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Abigail Smith Adams (Mrs. John Adams)
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Abigail Adams was 56 when Gilbert Stuart started this portrait in 1800, already old by the standards of her time, but she still retained some of her youthful beauty.  

Stuart commented that had he painted her in her prime, he “should have had a perfect Venus.”  He wanted to paint her with her still-lustrous hair exposed, but she insisted on wearing the matronly cap.  

By the time Stuart completed the painting 15 years later, Abigail had aged beyond recognition, and she said the painting looked “no more like [her] than any other person.” Their son, future president John Quincy Adams, wasn’t happy about the wait.  He wrote of the double portraits of his parents, “I never think of this subject without feeling against Stuart an indignation, which I wish I could change into contempt. If there was another portrait painter in America, I could forgive him.”

True to Stuart’s romantic praise of Abigail as an aged “Venus,” she had been “bright and luminous” as a girl, with dark hair and eyes, and a slim figure. When John first met her when she was 15, he was unimpressed, calling her witty but “not fond, not frank, not candid.”  When he met her again as a willowy beauty of 17, he fell head over heels. Abigail wrote of their physical differences, “My good man is so very fat...and I am lean as a rail,” but they had intellect in common. John wrote that Abigail had a “clearer and fuller Intelligence, than I can get from a whole Committee of Gentlemen.”

If historians paid as much tribute to our founding mothers as our founding fathers, Abigail Adams would be our George Washington in petticoats. She was her husband’s most trusted adviser, influencing policy and helping to shape American democracy over 100 years before women could even vote. She wrote to John at the Continental Congress of 1776 to “remember the ladies...if particular care and attention is not paid to the ladies, we are determined to foment a rebellion, and will not hold ourselves bound by any laws in which we have no voice or representation.” 240 years later, she’s still waiting for Mike Pence to get the message.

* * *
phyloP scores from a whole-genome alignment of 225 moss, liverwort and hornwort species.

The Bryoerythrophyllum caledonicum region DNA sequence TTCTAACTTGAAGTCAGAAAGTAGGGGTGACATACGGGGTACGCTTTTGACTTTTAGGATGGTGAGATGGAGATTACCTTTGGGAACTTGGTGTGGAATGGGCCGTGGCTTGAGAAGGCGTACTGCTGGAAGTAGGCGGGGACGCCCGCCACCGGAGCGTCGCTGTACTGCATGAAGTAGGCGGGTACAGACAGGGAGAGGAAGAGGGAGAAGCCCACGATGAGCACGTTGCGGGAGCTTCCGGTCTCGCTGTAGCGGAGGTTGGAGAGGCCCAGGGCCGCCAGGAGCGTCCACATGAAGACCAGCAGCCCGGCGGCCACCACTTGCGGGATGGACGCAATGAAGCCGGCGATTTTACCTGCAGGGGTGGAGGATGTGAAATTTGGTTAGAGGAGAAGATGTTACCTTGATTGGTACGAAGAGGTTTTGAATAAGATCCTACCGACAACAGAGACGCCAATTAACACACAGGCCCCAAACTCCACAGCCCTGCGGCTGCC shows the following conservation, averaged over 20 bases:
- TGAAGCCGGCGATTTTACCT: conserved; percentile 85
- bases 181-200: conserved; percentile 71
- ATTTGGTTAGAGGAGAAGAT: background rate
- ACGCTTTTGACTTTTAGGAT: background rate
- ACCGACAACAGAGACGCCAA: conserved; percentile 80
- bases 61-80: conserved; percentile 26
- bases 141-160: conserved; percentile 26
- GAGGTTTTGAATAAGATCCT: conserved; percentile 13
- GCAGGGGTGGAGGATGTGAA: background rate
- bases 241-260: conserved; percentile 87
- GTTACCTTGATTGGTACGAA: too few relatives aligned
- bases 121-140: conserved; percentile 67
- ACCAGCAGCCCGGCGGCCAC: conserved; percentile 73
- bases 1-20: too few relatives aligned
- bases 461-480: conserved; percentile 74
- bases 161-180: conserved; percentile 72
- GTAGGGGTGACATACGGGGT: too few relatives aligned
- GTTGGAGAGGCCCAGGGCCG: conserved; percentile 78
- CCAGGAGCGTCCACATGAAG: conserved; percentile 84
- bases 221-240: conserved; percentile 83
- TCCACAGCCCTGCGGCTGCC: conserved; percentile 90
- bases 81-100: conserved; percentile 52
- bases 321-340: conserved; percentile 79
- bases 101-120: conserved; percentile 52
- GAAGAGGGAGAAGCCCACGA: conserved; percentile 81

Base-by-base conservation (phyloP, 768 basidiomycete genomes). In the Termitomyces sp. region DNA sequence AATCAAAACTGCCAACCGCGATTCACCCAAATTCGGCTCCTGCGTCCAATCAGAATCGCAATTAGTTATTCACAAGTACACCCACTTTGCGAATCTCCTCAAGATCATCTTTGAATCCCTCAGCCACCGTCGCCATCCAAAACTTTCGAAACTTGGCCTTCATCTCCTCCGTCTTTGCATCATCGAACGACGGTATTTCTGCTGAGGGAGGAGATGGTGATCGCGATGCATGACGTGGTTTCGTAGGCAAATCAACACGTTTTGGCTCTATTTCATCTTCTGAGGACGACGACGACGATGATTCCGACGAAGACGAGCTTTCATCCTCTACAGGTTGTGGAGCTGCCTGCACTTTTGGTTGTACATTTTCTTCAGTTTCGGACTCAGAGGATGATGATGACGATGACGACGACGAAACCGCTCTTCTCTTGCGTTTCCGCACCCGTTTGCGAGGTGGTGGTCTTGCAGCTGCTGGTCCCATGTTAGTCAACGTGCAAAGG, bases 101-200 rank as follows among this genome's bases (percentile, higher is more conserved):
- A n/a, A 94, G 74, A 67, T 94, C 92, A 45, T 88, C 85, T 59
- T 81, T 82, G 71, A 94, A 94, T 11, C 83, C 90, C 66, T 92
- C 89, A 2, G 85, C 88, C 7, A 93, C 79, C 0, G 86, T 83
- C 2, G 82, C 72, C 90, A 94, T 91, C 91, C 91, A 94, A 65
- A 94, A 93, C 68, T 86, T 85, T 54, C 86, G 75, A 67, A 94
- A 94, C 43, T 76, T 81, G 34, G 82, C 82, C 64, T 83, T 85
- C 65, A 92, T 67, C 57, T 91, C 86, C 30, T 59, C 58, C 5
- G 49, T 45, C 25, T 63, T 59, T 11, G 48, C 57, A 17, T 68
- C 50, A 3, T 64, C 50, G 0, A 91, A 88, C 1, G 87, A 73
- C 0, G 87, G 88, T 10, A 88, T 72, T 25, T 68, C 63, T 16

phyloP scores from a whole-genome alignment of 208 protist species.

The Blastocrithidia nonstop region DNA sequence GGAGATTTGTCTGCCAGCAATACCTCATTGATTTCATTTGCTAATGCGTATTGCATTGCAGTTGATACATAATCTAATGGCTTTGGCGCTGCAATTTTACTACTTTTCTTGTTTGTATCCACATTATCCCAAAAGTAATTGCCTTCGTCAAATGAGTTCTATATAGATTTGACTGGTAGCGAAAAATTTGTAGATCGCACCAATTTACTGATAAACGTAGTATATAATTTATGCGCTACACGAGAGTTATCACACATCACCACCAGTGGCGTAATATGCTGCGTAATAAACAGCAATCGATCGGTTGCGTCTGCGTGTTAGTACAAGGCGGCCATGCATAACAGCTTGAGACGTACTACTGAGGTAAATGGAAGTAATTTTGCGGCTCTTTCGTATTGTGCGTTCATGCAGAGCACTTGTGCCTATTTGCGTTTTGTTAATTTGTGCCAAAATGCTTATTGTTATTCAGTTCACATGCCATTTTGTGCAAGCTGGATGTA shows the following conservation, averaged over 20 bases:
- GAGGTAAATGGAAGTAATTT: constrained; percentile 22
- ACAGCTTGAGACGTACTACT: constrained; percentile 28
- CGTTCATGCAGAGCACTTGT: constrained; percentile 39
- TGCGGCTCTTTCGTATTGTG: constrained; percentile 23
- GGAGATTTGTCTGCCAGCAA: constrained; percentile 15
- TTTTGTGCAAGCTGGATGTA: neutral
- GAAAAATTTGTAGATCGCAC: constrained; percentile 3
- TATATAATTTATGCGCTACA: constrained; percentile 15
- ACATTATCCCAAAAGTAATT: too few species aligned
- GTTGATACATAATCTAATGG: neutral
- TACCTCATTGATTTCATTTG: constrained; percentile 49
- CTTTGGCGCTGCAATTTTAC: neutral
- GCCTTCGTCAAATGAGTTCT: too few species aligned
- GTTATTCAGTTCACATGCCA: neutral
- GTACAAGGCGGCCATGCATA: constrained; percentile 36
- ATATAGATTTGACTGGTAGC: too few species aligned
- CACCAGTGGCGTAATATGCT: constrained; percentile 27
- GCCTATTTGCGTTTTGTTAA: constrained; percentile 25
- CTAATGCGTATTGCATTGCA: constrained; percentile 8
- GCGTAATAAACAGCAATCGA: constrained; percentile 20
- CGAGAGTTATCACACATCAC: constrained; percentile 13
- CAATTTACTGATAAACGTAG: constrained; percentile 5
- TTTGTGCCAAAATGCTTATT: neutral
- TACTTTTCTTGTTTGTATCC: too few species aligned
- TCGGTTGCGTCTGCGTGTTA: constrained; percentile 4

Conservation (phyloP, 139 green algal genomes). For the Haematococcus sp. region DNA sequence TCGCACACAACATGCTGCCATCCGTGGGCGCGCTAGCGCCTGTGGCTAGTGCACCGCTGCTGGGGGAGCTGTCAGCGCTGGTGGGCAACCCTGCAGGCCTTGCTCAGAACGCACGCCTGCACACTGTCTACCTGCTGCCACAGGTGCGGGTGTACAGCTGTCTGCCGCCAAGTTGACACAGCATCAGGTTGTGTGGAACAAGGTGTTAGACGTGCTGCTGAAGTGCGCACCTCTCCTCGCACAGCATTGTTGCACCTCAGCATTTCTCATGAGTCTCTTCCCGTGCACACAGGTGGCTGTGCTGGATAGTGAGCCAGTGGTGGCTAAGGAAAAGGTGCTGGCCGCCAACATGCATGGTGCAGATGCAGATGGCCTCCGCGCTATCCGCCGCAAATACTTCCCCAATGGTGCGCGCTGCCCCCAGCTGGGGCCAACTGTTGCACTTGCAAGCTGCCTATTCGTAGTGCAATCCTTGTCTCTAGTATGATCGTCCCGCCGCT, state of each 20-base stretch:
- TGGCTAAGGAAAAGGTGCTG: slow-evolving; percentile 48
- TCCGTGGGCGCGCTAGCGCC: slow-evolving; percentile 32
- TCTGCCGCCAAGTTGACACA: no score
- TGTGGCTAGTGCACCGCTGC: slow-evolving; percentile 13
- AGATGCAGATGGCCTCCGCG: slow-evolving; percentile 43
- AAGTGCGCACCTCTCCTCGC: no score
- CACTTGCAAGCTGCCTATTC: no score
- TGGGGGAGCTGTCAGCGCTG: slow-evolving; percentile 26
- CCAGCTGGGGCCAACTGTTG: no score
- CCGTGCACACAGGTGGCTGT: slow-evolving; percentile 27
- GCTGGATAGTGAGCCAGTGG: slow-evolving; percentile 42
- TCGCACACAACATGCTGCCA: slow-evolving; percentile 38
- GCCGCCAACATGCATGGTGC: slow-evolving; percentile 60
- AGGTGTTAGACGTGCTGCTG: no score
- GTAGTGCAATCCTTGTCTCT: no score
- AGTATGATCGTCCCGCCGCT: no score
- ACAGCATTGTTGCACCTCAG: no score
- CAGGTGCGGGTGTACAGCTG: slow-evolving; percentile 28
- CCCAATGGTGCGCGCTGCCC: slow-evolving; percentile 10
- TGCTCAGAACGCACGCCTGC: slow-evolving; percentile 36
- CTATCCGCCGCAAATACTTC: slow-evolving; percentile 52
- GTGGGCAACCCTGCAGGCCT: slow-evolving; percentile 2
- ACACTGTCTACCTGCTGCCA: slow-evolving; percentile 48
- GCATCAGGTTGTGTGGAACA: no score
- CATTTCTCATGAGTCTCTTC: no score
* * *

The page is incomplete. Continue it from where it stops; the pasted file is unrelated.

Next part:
John’s career meant many separations during the course of their relationship, but their numerous letters record one of history’s greatest love stories. Abigail was fiercely faithful through it all, though that didn’t stop her from engaging in a light flirtation with John’s best frenemy, Thomas Jefferson. Jefferson was much better looking than John and closer to Abigail’s age (John was nearly a decade older). She called Jefferson “one of the choicest ones of the Earth,” but deep down her heart belonged to her “good man” John.

Abigail shows up a lot in pop culture. Laura Linney’s Golden-Globe-winning performance in the HBO miniseries John Adams set the gold standard in Abigail Adams portrayals. However, our personal favorite Abigail reference at Sartle is her place at the table in Judy Chicago’s epic feminist installation piece, The Dinner Party.

 

Sources

Sources

  1. Natalie S. Bober, Abigail Adams: Witness to a Revolution (New York: Aladdin Paperbacks, 1998), 195.
  2. Phyllis Lee Levin, Abigail Adams: A Biography (New York: Thomas Dunne Books, 2001), 177.
  3. Carrie Ross Barratt and Ellen Gross Miles, Gilbert Stuart (New York: The Metropolitan Museum of Art, 2005), 221.
  4. “This Day in History: March 31: Abigail Adams urges husband to ‘remember the ladies’,” History Chanel, accessed February 27, 2017, http://www.history.com/this-day-in-history/abigail-adams-urges-husband-t...
  5. Nancy Verrel, “Abigail Adams” Thomas Jefferson Foundation, March 3, 2015. https://www.monticello.org/site/research-and-collections/abigail-adams